One of the most wonderful geologic features in the world is the Ausangate Mountain of the Peruvian Andes. The mountain is striped with colors ranging from turquoise to lavender to maroon and gold. However, this “painted mountain” is notoriously difficult to find and get to, requiring several days of hiking to reach its peak deep within the Andes by way of Cusco.
The Rainbow Mountains sit at an elevation of 6,384 meters and are located approximately 100 km southeast of the major city Cusco. The local area is rich in geology, from uplifted granitic cliffs to glaciers that have eroded large valleys and the Cretaceous limestone “forest” nearby. Rainbow Mountain Peru turned out not to be the beautiful natural wonder that you see on the tourism posters in Cusco.
It was quite the opposite. But we’ve made it back in one piece to now provide a warning to other travelers considering a Rainbow Mountain day tour. Rainbow Mountain is a colorful mountainside in the Andes of Peru. In short, the colors you see were formed by sedimentary mineral layers in the mountain that have been exposed by erosion.
The Rainbow Mountains’ trailhead is located a 3-hour drive from Cusco, where day trips have recently grown quite popular.
Rainbow Mountains turned out a true natural wonder, also known as Vinicunca, has become a major touristic attraction. The painted Ausangate Mountain is also considered to be holy and believed to be the deity of Cusco by local Peruvians. It is a site of daily worship and offerings by local citizens.
Every year thousands of Quechua pilgrims visit the Ausangate Mountain for the Star Snow festival which takes place a week before the Corpus Christi feast. The Andes are an incredibly complex mountain chain that extends along the western edge of the South American continent.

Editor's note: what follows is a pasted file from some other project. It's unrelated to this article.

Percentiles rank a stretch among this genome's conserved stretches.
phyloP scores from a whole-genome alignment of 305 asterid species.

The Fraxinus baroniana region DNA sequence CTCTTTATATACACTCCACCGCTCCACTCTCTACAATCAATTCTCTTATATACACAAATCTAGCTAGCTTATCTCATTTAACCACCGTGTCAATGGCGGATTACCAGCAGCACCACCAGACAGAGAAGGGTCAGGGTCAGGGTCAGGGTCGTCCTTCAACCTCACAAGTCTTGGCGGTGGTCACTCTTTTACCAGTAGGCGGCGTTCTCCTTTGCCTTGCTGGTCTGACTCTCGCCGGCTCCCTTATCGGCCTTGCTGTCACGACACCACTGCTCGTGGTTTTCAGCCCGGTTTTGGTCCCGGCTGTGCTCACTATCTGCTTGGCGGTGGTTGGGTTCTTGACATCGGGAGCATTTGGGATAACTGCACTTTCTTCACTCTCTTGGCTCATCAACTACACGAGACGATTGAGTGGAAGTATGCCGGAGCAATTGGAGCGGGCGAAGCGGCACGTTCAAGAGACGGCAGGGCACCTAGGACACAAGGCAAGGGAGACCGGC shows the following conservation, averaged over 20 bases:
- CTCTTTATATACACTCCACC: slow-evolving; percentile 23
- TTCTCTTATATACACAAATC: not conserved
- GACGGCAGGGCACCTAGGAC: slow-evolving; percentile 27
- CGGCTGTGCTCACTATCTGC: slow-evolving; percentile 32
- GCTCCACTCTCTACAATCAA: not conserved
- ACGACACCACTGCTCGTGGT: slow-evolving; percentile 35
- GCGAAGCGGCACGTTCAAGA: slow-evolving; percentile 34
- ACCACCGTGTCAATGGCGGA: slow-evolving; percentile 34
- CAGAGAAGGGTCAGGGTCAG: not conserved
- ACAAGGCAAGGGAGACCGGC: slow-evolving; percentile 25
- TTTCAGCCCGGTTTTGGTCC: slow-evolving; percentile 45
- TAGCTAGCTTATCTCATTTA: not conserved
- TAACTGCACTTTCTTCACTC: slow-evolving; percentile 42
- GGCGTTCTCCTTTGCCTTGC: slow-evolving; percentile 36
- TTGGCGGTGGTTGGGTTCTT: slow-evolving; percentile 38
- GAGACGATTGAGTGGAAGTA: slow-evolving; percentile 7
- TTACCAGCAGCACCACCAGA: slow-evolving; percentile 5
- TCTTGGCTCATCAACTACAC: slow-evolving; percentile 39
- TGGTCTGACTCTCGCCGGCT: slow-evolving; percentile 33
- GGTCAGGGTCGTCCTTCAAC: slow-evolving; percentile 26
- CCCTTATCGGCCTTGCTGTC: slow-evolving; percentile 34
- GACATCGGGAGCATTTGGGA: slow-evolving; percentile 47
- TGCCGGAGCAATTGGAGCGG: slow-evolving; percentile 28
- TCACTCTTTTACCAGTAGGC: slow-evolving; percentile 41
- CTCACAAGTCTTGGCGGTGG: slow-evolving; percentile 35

The subduction of the Nazca plate underneath the South American plate initiated mountain building and uplift of the mountain range. This produced significant volcanism and the introduction of rare and varied mineralogy to the Andes Mountains. The reason we see the rainbow coloration in the stratigraphic layers of the Ausangate Mountain is mainly due to weathering and mineralogy.
Red coloration of sedimentary layers often indicates iron oxide rust as a trace mineral. Alike to how a nail will rust and turn red when oxidized, sediments that are iron-rich will change when exposed to oxygen and water. This, in combination with uplift and tectonically driven crustal shortening, has tilted the sedimentary layers on their side exposing stripped stratigraphic intervals.
The different coloration is due to diverse environmental conditions and mineralogy when the sediment was originally deposited and subsequently diagenetically altered. Moreover, the introduction of goethite or oxidized limonite will introduce a brownish coloration to sandstones. Thus, the bright yellow coloration could be due to iron sulfide as trace minerals within the pore cement.
Farther, chlorite will regularly color sediments varying shades of green dependent on diagenetic history and concentration. What was simply a calm mountain in the Andes is now inundated with hundreds of tourists who all ascend in droves from Cusco to get they are Instagram-able shot of the colorful mountain.
Though Rainbow Mountain may look good-looking in the photos, we recommend NOT pursuing this hike if it’s been raining and/or until trail improvements are made. It’s not just a strenuous trek. It can be downright dangerous, as evidenced by the numerous people witnessed hobbling back to their tourist shuttle.
Not only that, but the striking and delicate alpine environment is getting entirely demolished by the hordes of eager hikers who make the journey to Rainbow Mountain. Rainbow Mountain is a day-long stagger at over 14,000 feet, tracing a dirt path between looming peaks of green and startling red rock.
It is a striking route, passing local villages built from stone and glittering mountain streams. But the altitude is punishing sufficient to turn even the sprightliest young athlete into a panting mess.